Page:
Coffee break 2

Here we go again. This time, the coffee break is hosted by Bill Banks who is going to tell us about a relatively unknown episode of late WWII - I certainly didn't know about it.

Bill says:

The last flight of the Luftwaffe

An interesting incident at the end of WW2. The Germans called it Self Sacrifice not Kamlkaze. Full of photographs of the pilots involved and their history, Imagine nibbling away at the tail plane of a B17 with your prop with the tail gunner down below. On EBay £2 to £4 post free or borrow this when we meet again.



Bill

I would like to add my tuppence worth to this by recommending a book that I loved.

Big Week - the biggest air battle of WWII. 

It was to be the battle to end the air war once and for all.

During the third week of February 1944, the combined Allied air forces launched their first-ever round-the-clock bomber offensive against Germany.

The aim was to smash the main factories and production centres of the Luftwaffe and at the same time draw the German fighter force up into the air and into battle.

Big Week is the knife-edge story of bomber against flak gun and fighter, but also, crucially, fighter against fighter. Following the fortunes of pilots and aircrew from both sides, this is a blistering narrative of one of the most critical periods of the entire war. Big Week was the largest air battle ever witnessed, but it has been largely forgotten – until now.

OK. I hope that you enjoyed your coffee. Until next time - when one more of you offers some ideas to keep us busy but to stop us modelling - grin.

Our first virtual coffee break!

Peter came up with this idea to keep people interested between virtual meetings. Peter has been reading and interesting book and has asked that it be publicised to all the members. Here we go:

The Kamikaze Hunters by Will Airedale.



This is a very exciting read revealing the involvement of the British Pacific Fleet operating along side the Americans in some of most fierce operations of the Pacific War - a subject that may not be known to many enthusiasts and modellers alike. Giving details of the the training of Fleet Air Arm pilots in the USA and then forming air groups on the British carriers and becoming part of task force 56, Much of the operations were against heavily defended ground targets detailing the excitement and action involved in such operations as well as some mention of the humour that came to the fore from time to time.

For the modeller this is a appetite wetter for modelling British Avengers known in the Fleet Air Arm as Tarpons and Corsairs all made in kit form by Hasegawa. All in all a good read in lock down times. 

This reminded me of a book I read a few years ago by one of my favourite authors from my youth. I am referring to John Winton. He wrote some very funny books about the Royal Navy but two books stick in my mind - one is HMS Leviathan - The aircraft carrier Leviathan is the biggest, most powerful vessel the British Navy has ever commissioned. The showpiece of the navy, however, has limped from one crisis to another, from technical problems to dissent among her massive crew. Commander Bob Markready vows to whip it into shape. - a good read if you can get it - try Abe Books. However, the book that I am referring to with relevance to Peter's book is "Aircraft Carrier". This is a fictional story about activities around the Sakishima Gunto (south of Okinawa) during the last few days of the war.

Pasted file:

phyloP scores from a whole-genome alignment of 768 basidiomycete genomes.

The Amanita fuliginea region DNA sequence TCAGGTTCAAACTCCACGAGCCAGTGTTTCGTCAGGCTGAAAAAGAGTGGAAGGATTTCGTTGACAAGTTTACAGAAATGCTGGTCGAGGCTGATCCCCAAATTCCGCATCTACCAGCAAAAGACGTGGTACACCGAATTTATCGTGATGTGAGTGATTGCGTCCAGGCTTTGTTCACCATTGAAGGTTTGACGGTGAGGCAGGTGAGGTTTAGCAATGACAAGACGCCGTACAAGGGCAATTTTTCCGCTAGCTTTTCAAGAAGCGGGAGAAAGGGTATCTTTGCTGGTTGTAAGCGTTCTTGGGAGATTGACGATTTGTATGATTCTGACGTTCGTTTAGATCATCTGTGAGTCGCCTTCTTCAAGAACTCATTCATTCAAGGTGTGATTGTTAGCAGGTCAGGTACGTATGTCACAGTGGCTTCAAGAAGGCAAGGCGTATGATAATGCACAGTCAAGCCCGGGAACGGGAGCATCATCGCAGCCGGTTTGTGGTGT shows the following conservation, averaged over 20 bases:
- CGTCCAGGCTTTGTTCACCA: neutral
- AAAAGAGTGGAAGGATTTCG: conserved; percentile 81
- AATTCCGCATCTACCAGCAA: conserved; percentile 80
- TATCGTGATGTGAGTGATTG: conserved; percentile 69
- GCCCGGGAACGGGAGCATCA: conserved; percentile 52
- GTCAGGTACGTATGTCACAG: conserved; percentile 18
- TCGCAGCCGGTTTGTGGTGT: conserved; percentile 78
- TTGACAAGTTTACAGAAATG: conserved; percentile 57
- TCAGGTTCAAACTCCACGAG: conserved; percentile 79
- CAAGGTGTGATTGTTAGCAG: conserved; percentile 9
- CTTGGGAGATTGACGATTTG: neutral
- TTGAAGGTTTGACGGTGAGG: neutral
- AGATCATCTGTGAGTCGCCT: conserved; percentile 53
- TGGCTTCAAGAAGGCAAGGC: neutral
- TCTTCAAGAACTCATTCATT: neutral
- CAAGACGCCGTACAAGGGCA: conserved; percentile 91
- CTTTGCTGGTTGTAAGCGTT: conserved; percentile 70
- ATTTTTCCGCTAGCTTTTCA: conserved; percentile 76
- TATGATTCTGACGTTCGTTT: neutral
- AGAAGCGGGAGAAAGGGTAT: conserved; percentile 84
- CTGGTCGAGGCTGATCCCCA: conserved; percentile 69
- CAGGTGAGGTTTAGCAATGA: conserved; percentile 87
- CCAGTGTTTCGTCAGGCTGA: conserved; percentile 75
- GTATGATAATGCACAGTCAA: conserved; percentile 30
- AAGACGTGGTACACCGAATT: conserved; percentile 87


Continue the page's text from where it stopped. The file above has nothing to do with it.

April 1945. High in the sky above the Sakishima Gunto - the chain of Japanese-held islands running between Formosa and Okinawa- a flight of Corsair fighters from a British aircraft carrier has destroyed a flight of Japanese Nakajima fighters. This story captures the intensity of the last few months of the war in the Pacific. For RNVR lieutenant-commander and squadron leader known as Skipper, there is a personal problem to be decided. His captain has suggested he accept a permanent commission in the Royal Navy after the war is over. But at home in Wiltshire his father is eagerly waiting for his only son to come home from the wars.

Well, I hope that you enjoyed our little break. If any one has an idea for the next one, please contact me


April 2020 - Our first virtual meeting

Because of the Corona virus lock down, no meeting took place on 2nd April. So that we didn't miss a chance to get together, a virtual meeting was called. This meant that anyone who had completed a model (or indeed was still working on a model) and would have brought it to club could still show us their efforts, Eight members delivered photos and descriptions to the webmaster in time to appear on the April meetings page.

As I haven't seen the models themselves, I am reliant on what each member has said. I have to say that some were more terse than others! Taking them in the order that they appear on the web site...

Peter Carlo

Peter shows us a couple of images of a pair of Trumpeter 1/35th scale Russian unguided ballistic missile vehicles - a Frog 5 and a Frog 7.




John Ovenden

Next up is a very nice diorama from John  based upon a Great North Rad resin diorama base. The figures come from a MasterBox set. The diorama shows a group of German soldiers having a meal from a mobile kitchen. The title of the diorama is "Meal Break". John provided a lot of view so I have chosen a few.








Bill Banks

Bill always goes for the difficult older kits. These two presented here are no different.





Bill says "Have completed 2 planes.....Republic P47D Thunderbolt. I enjoyed the build.early Airfix 1.72. An interesting aircraft with a twin  Wasp radial engine also turbo charged. It was the heaviest fighter in WW2. It held the world speed record for prop planes at 509mph at one time. This was a local plane based at Boxted. Its fuel consumption was high so it was fitted with reserve tanks. These were interesting as they were made with laminated  plastic coated paper in order not to give the enemy scrap metal when dropped. Later used for dealing with flying bombs and target towing.
No 2.  Vultee Vengence Mk11 (A31) Also radial engined. These engines do interest me. The strange wing shape is due to the centre of gravity being wrongly calculated and rather than alter the wing root the wing design was amended.The last plane to carry the Vultee name..merged with Consolidated and became Convair."

Jeff Adams

Jeff's description is as follows: